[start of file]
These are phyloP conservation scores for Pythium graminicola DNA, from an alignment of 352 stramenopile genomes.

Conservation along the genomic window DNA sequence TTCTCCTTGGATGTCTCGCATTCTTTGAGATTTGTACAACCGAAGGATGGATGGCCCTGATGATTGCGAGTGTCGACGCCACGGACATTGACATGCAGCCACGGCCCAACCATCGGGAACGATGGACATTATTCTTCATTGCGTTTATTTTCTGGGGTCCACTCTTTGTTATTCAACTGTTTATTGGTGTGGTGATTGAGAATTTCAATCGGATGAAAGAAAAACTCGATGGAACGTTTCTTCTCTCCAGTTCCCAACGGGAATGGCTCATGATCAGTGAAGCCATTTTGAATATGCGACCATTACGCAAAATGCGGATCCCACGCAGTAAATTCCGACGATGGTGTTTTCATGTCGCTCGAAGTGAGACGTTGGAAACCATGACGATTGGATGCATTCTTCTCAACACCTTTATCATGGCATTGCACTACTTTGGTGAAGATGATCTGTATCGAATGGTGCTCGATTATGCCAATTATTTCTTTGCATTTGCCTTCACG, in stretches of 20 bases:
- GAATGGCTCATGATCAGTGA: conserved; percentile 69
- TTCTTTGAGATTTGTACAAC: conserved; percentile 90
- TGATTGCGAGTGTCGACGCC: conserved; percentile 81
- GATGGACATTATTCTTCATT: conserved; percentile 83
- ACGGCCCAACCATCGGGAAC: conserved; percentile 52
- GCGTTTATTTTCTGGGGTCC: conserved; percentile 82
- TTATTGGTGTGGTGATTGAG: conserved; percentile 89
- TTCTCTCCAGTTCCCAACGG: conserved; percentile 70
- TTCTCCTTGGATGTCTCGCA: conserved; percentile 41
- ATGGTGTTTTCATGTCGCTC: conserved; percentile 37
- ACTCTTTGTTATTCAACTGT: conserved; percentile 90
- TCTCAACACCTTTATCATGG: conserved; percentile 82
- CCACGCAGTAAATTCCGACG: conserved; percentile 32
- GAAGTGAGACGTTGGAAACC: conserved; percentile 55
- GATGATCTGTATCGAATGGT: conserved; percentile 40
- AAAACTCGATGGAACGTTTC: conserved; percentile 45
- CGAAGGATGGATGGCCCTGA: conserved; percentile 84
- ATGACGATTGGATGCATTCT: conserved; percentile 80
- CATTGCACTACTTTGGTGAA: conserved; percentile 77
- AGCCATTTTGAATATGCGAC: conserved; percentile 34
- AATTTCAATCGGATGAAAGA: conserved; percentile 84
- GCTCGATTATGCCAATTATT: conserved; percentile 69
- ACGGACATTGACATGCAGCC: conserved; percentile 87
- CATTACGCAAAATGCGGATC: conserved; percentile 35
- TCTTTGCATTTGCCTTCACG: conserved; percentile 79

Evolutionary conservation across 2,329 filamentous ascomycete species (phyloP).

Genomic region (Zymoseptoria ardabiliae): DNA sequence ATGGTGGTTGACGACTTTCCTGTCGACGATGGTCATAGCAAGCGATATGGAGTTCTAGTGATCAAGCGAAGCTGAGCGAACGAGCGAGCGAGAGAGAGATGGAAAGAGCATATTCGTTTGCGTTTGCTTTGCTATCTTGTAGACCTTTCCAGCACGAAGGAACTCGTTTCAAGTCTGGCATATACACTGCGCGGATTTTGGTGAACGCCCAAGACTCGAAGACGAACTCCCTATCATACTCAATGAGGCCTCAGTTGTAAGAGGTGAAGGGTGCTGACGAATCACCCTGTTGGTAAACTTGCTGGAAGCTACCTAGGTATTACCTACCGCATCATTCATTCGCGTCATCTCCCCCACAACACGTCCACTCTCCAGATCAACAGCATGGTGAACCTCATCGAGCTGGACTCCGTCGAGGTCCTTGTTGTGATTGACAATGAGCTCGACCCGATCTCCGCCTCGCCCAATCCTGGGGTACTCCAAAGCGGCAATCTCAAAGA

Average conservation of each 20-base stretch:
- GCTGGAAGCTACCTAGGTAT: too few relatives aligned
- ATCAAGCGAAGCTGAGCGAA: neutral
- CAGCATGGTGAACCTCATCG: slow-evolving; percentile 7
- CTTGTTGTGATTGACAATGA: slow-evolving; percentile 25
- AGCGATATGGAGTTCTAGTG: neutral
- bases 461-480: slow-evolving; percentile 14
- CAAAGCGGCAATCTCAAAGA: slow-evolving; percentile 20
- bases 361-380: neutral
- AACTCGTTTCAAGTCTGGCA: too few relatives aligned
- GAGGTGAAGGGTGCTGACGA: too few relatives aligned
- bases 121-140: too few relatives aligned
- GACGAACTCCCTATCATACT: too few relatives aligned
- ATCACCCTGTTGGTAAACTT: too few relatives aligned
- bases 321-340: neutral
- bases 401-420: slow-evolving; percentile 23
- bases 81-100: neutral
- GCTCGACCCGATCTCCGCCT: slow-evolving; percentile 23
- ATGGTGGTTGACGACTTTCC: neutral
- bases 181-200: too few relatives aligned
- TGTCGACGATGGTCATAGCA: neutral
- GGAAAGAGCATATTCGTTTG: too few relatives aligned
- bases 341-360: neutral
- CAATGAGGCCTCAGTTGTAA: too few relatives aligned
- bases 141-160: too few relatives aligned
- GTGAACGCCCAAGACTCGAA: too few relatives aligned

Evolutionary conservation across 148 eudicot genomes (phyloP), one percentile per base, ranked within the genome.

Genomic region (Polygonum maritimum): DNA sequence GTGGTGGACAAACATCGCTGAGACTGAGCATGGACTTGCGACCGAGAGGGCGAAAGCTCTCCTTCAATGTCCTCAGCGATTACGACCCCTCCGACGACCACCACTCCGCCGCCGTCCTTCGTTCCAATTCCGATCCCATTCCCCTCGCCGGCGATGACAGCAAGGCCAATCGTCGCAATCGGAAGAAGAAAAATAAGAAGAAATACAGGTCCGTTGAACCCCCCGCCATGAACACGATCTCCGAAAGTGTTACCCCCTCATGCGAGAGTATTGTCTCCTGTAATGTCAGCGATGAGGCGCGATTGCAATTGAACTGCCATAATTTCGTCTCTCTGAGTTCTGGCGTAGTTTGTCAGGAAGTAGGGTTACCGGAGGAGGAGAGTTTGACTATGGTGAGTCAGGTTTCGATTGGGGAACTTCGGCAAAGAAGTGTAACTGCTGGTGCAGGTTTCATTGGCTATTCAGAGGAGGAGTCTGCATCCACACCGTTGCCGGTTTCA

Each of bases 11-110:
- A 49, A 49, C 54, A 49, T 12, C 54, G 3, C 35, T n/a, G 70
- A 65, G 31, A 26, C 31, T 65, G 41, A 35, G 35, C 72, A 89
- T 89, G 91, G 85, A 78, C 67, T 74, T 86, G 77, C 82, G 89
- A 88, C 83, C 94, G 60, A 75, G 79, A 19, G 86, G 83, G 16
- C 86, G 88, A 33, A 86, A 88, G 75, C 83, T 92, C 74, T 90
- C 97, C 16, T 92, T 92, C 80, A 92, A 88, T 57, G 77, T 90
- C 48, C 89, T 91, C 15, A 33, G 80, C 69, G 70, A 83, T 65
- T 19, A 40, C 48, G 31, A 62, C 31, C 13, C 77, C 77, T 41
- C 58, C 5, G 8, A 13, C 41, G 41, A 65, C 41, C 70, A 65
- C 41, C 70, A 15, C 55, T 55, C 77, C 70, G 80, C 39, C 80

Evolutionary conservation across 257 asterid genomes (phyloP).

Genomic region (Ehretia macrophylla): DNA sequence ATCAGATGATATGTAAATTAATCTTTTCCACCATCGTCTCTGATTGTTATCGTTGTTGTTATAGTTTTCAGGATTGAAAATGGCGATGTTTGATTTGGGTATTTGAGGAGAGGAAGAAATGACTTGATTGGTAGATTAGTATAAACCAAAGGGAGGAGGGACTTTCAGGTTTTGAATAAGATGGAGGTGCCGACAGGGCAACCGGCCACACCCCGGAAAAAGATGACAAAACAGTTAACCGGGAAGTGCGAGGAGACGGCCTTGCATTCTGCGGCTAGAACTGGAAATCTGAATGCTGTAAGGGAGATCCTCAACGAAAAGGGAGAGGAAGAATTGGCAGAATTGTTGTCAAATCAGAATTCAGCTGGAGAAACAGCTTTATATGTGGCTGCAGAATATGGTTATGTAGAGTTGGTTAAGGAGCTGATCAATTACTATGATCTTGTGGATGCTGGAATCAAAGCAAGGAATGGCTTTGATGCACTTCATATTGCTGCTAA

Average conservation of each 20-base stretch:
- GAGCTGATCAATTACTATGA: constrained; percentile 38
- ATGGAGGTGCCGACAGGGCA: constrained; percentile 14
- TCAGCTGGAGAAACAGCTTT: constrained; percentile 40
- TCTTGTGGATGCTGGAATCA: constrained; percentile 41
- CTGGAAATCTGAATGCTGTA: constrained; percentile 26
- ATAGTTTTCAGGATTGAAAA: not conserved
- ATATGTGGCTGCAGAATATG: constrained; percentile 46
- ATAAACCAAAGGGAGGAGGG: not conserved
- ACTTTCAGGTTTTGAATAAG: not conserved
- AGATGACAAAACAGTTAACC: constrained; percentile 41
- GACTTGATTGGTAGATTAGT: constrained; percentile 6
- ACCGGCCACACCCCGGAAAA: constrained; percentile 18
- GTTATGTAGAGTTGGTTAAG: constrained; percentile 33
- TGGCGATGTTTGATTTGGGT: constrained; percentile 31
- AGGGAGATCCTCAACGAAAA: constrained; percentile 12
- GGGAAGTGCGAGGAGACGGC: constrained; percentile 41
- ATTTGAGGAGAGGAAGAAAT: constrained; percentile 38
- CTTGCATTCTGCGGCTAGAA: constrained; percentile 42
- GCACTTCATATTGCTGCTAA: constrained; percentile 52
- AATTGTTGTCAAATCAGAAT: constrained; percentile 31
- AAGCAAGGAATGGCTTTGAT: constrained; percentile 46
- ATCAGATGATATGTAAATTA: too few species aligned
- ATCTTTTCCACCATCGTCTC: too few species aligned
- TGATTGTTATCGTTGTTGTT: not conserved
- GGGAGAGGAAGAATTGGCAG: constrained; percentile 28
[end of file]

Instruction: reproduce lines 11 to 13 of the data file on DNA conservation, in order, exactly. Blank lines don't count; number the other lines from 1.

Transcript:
- TTCTCCTTGGATGTCTCGCA: conserved; percentile 41
- ATGGTGTTTTCATGTCGCTC: conserved; percentile 37
- ACTCTTTGTTATTCAACTGT: conserved; percentile 90